SL and I went on a three hour tour of the Newtown Creek on Sunday. Newtown Creek is often called one of the "most polluted waterways" in America, and we are lucky enough to have it right in our neighborhood. The tour was organized by Riverkeeper, The Newtown Creek Alliance, and the Working Harbors Committee, and it was a fascinating (and smelly) trip into New York's working industry.
It's almost unbelieveable, seeing the state of the waterfront today, to realize that this area was considered a hunting and fishing paradise up until the 1850s, crammed with oysters, fish, and wildlife. As we traveled, the boat's propellers dredged up the smelliest sludge you can imagine from the bottom of the creekbed (called "Black Mayonnaise" by the harbor crew). The creek is shallower than it was back in the early 1900s, when it was an extremely busy waterway into the geographical center of NYC. The creek is no longer dredged because of all the toxins in the sediment. No one has a good, safe way to dispose of the mess. But there it sits, suffocating any fish that dare swim deeper than a couple inches below the surface.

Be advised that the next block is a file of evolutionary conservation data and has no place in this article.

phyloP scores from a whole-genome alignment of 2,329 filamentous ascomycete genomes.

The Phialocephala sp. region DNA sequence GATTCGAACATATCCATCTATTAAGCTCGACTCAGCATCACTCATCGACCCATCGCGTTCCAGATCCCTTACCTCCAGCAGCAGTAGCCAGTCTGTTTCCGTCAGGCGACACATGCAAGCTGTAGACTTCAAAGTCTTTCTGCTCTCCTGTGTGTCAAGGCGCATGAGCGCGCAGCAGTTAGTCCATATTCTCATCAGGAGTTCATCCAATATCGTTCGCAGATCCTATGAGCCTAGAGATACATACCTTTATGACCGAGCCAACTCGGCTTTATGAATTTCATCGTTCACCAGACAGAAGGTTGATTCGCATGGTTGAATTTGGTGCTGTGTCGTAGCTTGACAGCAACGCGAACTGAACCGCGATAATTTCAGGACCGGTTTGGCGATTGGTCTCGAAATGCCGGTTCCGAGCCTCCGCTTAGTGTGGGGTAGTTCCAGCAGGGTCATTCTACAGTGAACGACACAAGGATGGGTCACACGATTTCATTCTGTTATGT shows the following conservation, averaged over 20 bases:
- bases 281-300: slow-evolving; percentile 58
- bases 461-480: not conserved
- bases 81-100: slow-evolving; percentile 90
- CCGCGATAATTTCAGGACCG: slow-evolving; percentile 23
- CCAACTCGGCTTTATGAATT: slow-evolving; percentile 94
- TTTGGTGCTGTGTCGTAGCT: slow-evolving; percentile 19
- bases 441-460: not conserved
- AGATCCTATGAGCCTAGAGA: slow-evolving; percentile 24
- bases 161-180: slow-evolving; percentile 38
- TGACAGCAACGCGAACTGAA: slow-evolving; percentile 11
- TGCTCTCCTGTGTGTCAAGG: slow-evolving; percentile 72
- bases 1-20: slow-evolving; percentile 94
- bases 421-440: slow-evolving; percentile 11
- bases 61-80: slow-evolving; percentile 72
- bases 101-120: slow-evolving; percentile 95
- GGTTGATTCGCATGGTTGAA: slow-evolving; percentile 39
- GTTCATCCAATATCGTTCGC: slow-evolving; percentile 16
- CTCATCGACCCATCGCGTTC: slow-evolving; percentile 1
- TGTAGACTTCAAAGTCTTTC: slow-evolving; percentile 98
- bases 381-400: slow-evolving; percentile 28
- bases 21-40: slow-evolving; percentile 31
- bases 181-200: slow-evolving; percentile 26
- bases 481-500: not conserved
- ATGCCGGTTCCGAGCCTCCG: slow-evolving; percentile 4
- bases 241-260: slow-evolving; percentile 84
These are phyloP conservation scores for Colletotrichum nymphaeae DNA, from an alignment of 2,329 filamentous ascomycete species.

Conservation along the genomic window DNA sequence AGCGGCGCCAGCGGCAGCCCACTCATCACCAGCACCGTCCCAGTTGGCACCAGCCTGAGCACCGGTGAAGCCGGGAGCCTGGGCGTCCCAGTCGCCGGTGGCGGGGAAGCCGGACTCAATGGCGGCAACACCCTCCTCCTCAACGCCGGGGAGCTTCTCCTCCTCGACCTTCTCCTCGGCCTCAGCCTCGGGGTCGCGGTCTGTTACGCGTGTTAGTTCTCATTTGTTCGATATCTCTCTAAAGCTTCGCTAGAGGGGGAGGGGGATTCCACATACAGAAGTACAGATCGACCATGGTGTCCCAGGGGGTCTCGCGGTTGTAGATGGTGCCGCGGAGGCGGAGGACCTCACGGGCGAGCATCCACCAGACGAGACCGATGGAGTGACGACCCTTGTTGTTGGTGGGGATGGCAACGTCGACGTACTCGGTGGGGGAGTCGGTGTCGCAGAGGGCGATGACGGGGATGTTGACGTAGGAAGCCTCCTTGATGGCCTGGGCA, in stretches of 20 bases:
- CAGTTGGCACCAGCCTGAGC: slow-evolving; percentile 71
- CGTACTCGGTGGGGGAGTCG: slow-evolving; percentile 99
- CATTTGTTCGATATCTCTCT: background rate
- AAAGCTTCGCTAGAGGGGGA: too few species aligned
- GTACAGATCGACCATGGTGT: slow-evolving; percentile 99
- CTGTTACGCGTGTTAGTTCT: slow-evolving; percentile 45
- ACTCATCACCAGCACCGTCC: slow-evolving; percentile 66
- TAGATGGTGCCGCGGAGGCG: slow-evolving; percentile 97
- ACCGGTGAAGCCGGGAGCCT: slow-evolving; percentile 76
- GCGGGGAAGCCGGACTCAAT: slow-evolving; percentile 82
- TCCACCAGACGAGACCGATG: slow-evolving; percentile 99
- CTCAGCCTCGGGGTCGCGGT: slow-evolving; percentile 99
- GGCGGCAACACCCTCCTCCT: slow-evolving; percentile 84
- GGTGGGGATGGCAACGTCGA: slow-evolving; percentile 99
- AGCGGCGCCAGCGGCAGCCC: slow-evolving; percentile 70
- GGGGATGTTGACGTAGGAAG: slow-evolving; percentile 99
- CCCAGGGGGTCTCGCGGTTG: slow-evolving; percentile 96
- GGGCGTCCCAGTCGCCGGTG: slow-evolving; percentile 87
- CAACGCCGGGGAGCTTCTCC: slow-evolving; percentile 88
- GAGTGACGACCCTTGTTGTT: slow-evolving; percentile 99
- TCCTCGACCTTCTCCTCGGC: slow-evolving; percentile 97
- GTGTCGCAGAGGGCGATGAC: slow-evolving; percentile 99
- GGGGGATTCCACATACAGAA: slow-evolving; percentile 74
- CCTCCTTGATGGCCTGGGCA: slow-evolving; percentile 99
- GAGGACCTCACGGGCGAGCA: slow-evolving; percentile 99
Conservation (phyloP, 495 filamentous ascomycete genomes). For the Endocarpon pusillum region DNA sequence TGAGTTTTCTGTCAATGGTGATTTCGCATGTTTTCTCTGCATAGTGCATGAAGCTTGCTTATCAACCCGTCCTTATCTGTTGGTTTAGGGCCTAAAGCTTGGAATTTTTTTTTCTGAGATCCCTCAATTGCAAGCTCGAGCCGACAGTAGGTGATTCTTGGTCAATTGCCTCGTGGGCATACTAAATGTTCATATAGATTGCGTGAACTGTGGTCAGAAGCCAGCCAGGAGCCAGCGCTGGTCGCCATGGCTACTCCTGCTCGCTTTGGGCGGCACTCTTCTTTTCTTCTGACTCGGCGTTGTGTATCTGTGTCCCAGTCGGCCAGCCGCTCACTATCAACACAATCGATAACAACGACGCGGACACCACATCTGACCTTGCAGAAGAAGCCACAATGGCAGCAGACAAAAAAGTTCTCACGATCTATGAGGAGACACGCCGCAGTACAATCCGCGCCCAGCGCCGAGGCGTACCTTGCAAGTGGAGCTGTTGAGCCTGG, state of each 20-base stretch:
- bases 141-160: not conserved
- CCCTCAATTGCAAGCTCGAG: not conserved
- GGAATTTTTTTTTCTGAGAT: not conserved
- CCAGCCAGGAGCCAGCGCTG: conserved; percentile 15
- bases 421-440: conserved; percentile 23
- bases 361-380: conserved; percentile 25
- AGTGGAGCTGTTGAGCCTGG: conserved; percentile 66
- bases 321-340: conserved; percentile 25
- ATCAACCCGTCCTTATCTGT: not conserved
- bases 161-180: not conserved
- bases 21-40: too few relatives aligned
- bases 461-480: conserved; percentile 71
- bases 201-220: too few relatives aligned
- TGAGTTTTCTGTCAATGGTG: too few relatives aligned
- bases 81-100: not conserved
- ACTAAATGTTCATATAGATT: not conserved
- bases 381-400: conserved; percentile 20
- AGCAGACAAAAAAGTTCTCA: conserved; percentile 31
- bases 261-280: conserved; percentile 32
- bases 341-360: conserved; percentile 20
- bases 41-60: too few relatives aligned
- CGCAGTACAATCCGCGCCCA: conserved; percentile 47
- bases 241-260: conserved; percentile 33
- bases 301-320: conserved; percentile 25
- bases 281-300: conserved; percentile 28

Images below, and more here.
Sign seen from the entrance to the Creek, from the East River.
The point that the name "Hunter's Point" comes from. UN in the background.
Abandoned barge. People still dump unwanted items into the creek to this day. This was towed in by parties unknown and left. I did not know barges had styrofoam interiors to keep them afloat.
Civil War era storehouse.
Rusty industrial goodness.